Mark Twain: The Adventures of Huckleberry Finn

17. CHAPTER XVII.

IN about a minute somebody spoke out of a window without putting his head out, and says:

"Be done, boys! Who's there?"

I says:

"It's me."

"Who's me?"

"George Jackson, sir."

"What do you want?"

"I don't want nothing, sir. I only want to go along by, but the dogs won't let me."

"What are you prowling around here this time of night for - hey?"

"I warn't prowling around, sir, I fell overboard off of the steamboat."

"Oh, you did, did you? Strike a light there, somebody. What did you say your name was?"

"George Jackson, sir. I'm only a boy."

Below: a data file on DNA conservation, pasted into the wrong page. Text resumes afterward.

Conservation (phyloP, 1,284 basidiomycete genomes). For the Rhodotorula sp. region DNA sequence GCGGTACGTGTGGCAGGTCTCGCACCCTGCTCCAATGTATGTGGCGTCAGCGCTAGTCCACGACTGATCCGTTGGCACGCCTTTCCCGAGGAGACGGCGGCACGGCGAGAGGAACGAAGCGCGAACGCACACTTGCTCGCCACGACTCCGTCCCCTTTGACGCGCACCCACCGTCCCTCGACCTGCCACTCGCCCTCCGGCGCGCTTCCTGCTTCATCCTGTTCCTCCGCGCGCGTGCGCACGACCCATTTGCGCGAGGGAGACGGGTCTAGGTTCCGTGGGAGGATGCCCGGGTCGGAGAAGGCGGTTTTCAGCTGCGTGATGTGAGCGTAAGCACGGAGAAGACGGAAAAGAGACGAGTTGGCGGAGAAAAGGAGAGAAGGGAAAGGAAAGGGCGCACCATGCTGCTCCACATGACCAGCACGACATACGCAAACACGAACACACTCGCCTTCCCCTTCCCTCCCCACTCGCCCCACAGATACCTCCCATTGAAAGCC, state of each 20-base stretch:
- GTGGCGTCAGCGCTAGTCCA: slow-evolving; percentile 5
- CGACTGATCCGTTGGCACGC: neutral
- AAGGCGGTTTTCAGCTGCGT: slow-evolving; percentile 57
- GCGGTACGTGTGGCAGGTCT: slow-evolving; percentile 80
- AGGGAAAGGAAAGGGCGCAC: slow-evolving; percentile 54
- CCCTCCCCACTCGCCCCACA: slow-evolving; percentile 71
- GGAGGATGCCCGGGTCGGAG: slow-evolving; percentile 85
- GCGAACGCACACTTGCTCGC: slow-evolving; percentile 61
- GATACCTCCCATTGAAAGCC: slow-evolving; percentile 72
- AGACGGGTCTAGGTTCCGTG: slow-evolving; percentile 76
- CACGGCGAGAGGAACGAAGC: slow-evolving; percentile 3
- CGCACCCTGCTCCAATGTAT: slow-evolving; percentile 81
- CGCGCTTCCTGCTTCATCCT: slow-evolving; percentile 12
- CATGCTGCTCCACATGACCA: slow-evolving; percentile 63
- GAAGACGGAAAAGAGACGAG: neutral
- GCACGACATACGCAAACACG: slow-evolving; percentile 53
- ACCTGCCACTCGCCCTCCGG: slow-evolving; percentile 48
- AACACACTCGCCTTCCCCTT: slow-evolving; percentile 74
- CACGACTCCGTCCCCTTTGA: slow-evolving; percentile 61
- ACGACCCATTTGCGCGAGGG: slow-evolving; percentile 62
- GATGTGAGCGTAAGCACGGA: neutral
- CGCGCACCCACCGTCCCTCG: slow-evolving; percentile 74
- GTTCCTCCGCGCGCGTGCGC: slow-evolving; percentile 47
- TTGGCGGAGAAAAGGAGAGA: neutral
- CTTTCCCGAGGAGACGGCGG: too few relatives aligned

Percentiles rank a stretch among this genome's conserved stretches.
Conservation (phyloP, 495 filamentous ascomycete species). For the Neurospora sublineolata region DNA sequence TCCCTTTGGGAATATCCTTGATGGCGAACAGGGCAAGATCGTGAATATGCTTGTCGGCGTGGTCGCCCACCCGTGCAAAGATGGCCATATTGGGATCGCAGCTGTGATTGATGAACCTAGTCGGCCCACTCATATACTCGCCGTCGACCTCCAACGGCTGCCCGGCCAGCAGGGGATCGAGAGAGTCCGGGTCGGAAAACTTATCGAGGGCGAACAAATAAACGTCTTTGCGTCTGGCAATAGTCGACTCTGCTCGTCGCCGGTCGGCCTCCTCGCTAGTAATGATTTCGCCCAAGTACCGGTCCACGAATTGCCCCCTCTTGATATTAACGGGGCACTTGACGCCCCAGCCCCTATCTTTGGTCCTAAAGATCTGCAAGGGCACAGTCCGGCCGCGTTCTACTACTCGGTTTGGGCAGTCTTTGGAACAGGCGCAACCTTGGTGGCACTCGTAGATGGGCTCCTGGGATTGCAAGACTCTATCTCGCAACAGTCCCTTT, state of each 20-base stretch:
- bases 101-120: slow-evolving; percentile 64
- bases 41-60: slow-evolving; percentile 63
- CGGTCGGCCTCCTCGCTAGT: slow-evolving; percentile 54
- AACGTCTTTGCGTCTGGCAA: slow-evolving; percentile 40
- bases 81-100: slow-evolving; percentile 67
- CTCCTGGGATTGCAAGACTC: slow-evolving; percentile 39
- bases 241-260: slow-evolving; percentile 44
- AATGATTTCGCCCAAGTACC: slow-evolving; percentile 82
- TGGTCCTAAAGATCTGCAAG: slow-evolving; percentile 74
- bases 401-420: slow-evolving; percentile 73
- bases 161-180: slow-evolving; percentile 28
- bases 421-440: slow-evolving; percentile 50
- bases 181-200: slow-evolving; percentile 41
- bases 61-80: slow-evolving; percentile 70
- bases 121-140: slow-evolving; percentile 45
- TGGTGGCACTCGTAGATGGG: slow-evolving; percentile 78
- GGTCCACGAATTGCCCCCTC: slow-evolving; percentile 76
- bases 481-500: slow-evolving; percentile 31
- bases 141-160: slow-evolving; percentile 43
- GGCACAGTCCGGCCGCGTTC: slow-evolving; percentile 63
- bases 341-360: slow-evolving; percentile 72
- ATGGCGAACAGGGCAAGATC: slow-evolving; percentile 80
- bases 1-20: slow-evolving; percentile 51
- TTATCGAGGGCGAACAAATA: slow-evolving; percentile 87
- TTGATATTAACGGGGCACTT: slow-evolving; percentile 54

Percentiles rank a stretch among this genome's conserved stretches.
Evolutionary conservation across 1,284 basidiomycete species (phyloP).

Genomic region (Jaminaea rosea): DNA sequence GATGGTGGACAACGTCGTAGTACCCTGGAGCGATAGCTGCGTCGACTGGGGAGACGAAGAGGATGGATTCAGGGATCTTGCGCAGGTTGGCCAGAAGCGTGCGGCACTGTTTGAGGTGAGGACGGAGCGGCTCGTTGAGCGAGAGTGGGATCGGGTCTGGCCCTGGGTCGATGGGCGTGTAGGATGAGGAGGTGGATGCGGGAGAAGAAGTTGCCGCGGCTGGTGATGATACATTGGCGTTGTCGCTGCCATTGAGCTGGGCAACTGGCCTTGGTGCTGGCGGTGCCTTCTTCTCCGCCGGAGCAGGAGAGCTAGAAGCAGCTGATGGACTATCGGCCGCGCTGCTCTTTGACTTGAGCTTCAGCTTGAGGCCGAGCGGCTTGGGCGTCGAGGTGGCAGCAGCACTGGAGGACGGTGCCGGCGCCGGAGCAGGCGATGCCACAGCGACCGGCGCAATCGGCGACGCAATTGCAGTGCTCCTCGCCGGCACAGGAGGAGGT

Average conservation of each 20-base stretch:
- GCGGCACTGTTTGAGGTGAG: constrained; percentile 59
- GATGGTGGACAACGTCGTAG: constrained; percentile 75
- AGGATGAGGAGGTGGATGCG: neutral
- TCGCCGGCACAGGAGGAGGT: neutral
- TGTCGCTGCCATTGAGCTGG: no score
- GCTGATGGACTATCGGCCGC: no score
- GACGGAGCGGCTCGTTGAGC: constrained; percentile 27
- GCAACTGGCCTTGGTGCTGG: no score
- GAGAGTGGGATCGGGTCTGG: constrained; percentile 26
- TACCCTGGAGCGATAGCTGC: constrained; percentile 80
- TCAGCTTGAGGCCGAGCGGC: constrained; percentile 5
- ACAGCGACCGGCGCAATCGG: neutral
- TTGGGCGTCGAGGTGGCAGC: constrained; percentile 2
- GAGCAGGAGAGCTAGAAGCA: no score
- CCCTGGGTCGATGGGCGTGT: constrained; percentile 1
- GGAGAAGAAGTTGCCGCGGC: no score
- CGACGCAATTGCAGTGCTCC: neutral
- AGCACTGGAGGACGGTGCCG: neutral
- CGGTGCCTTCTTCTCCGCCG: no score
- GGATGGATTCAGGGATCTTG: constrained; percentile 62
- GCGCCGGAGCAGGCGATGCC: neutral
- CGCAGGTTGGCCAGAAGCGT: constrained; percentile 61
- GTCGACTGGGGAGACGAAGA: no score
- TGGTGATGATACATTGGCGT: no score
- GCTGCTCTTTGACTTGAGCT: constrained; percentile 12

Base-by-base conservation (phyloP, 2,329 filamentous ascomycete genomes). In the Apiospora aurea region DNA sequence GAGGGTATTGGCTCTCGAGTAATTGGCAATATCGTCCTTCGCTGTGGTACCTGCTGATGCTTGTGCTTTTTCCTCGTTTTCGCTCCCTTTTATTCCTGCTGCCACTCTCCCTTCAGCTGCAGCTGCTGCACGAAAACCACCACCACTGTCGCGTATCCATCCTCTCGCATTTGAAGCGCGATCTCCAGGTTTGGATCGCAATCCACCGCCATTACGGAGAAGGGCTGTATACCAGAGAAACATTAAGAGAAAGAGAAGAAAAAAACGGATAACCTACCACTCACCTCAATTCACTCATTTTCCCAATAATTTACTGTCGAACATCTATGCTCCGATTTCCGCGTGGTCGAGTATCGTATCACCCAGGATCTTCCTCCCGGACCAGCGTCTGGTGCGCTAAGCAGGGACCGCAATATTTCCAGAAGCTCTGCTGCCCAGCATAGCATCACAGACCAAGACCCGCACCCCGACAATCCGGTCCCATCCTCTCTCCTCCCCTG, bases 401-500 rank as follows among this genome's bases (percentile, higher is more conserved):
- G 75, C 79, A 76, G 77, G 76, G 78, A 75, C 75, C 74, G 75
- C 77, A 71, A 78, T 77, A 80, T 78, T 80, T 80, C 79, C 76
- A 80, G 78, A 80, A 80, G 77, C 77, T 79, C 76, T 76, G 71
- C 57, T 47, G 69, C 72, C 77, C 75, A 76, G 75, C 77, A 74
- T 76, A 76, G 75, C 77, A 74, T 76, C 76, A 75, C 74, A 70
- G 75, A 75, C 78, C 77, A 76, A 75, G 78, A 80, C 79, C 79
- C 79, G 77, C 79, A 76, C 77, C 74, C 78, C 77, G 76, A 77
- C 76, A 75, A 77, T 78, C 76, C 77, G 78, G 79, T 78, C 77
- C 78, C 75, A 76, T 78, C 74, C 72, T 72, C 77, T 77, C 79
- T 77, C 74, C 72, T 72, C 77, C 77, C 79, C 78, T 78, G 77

"Look here, if you're telling the truth you needn't be afraid - nobody'll hurt you. But don't try to budge; stand right where you are. Rouse out Bob and Tom, some of you, and fetch the guns. George Jackson, is there anybody with you?"

"No, sir, nobody."

I heard the people stirring around in the house now, and see a light. The man sung out:

"Snatch that light away, Betsy, you old fool - ain't you got any sense? Put it on the floor behind the front door. Bob, if you and Tom are ready, take your places."

"All ready."

"Now, George Jackson, do you know the Shepherdsons?"

"No, sir; I never heard of them."

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